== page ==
Have ye’ a valediction, boyo? I loved James Cromwell in LA Confidential. I loved everybody in that, to be honest, that is why it is a great movie. My second favorite performance of his was in Star Trek: First Contact, which is a great Star Trek movie, but I do not know if regular people would love it. Regardless, his performance is great in it. He was even good without saying a word in The Artist.

John C. McGinley as Dr. Cox on ABC's "Scrubs."

John C. McGinley as Dr. Cox on ABC’s “Scrubs.”

I do not remember when I first saw John C. McGinley, probably in The Rock.  However, it turns out that he had already showcased his military chops in Platoon. He always brings his crazy A game, whether it is as the memorable Dr. Cox in “Scrubs”, yelling even louder in Point Break, loving Michael Bolton in Office Space, or being droll as the announcer in 42. Also check him out in Stealing Harvard and Any Given Sunday.

That is a Soviet hat.

Bob Balaban in Catch-22, © 1970 Paramount.

I last saw Bob Balaban in Best in Show. He played Dr. Theodore W. Millbank, III, the subdued president of the Mayflower Kennel Club. It seems like he has spent his career playing subdued, slightly exasperated characters with dry wit. For examples, see Moonrise Kingdom, and A Mighty Wind. For a slightly sexualized variation, see his Morris Weissman in Gosford Park. He does America more proud as one of only two Americans—and the non-rapy one too boot—than in his eerily young performance in Catch-22, as Capt. Orr.

The Skulls III

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No time to be shy.

The middle is Taylor Brooks (Clare Kramer), with the nice guy Brian Kelly (Steve Braun), © 2004 Universal Home Entertainment.

The middle is Taylor Brooks (Clare Kramer), with the nice guy Brian Kelly (Steve Braun), © 2004 Universal Home Entertainment.

I would say that this is actually better than the original Skulls. While the actors were all unfamiliar to me, the story was quite interesting. It focuses on the first woman to attempt to join “The Skulls.” There are a couple of clever misdirections, which caught me off guard. Maybe if I had watched more “Perry Mason” mysteries recently I would have been on my “there is no way this guy can be the actual murderer”-game.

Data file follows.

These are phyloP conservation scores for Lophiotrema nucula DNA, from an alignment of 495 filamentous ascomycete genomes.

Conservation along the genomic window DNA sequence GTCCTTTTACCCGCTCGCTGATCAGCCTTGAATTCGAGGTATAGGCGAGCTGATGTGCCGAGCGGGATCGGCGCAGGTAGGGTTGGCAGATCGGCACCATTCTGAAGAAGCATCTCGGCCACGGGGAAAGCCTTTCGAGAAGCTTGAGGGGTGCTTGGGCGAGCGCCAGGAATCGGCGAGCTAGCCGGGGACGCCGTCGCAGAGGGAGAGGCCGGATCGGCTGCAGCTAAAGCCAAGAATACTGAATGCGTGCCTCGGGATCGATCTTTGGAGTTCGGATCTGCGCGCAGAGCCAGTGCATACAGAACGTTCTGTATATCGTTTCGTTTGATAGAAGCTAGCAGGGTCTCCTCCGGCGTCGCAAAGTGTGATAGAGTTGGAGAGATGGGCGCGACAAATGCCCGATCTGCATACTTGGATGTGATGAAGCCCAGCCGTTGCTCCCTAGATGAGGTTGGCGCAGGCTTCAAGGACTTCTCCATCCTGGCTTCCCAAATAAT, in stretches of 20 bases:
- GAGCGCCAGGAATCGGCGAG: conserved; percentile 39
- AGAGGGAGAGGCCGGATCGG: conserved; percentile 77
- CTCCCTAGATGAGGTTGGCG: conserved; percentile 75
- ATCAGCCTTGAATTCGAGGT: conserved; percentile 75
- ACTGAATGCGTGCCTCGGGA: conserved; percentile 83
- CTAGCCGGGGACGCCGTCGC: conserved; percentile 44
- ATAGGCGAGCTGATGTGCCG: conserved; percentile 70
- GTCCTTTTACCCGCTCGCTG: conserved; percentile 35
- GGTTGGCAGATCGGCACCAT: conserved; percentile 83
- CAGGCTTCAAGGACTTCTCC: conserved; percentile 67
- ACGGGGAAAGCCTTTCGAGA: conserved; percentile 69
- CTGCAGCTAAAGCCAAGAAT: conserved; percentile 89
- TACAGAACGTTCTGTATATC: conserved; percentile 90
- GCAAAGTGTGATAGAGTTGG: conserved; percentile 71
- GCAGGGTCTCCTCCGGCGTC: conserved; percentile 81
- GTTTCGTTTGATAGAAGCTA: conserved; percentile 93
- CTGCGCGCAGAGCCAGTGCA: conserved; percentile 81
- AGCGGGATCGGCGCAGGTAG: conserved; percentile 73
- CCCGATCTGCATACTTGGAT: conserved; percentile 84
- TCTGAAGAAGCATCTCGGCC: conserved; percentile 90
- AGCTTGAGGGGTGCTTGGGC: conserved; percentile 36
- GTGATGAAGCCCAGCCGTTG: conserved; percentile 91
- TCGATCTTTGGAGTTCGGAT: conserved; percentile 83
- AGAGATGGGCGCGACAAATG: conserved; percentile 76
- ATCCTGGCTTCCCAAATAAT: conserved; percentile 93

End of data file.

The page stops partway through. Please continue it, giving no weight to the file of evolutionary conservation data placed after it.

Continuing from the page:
And before I get criticized for spoilers on The Skulls III, all these movies are about murder. Honestly, as I am anti-murder, I do not think I would join The Skulls if given the chance. I’m also averse to branding—the burning hot flesh kind, not the label marketing. Which actually shows me that I am not “Skulls” material; not because I could not endure such pain in silence, but because I could never wear a watch every day. I would take it off and lose it. You are supposed to always have your watch on to hide your creepy skull wrist brand, but there were some goofs in this one!

For instance, the ladies with whom I watched this noticed that our protagonist, Taylor Brooks, did not have her watch on during the fancy dining scene! Fortunately in the closeups she just had her arm behind her back to cover this up. I suppose the whole, shoving on a closed coffin lid buried under the dirt with a bolder on top could be a goof. At a minimum the way it rolls away like a prop from the original “Star Trek” should qualify as a goof as well. Goofs aside, which are hardly her fault, I think that Clare Kramer did a very good job playing Taylor.

From Elway to Marino

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Not as catchy of a title as From Miami to Ibiza, but definitely more man-centric. By which I mean that I do not recall seeing a single woman in this entire documentary. There were almost no non-white men in this, actually. But when the subject is the 1983 NFL Draft and the drama involved in it, I am always willing to give 75 minutes to watching it.

The draft featured more than its titular stars, but they had the same agent and the best careers. For your reading pleasure, here is a rundown of the entire draft:
1. The Baltimore Colts selected John Elway. What a completely bizarre sentence.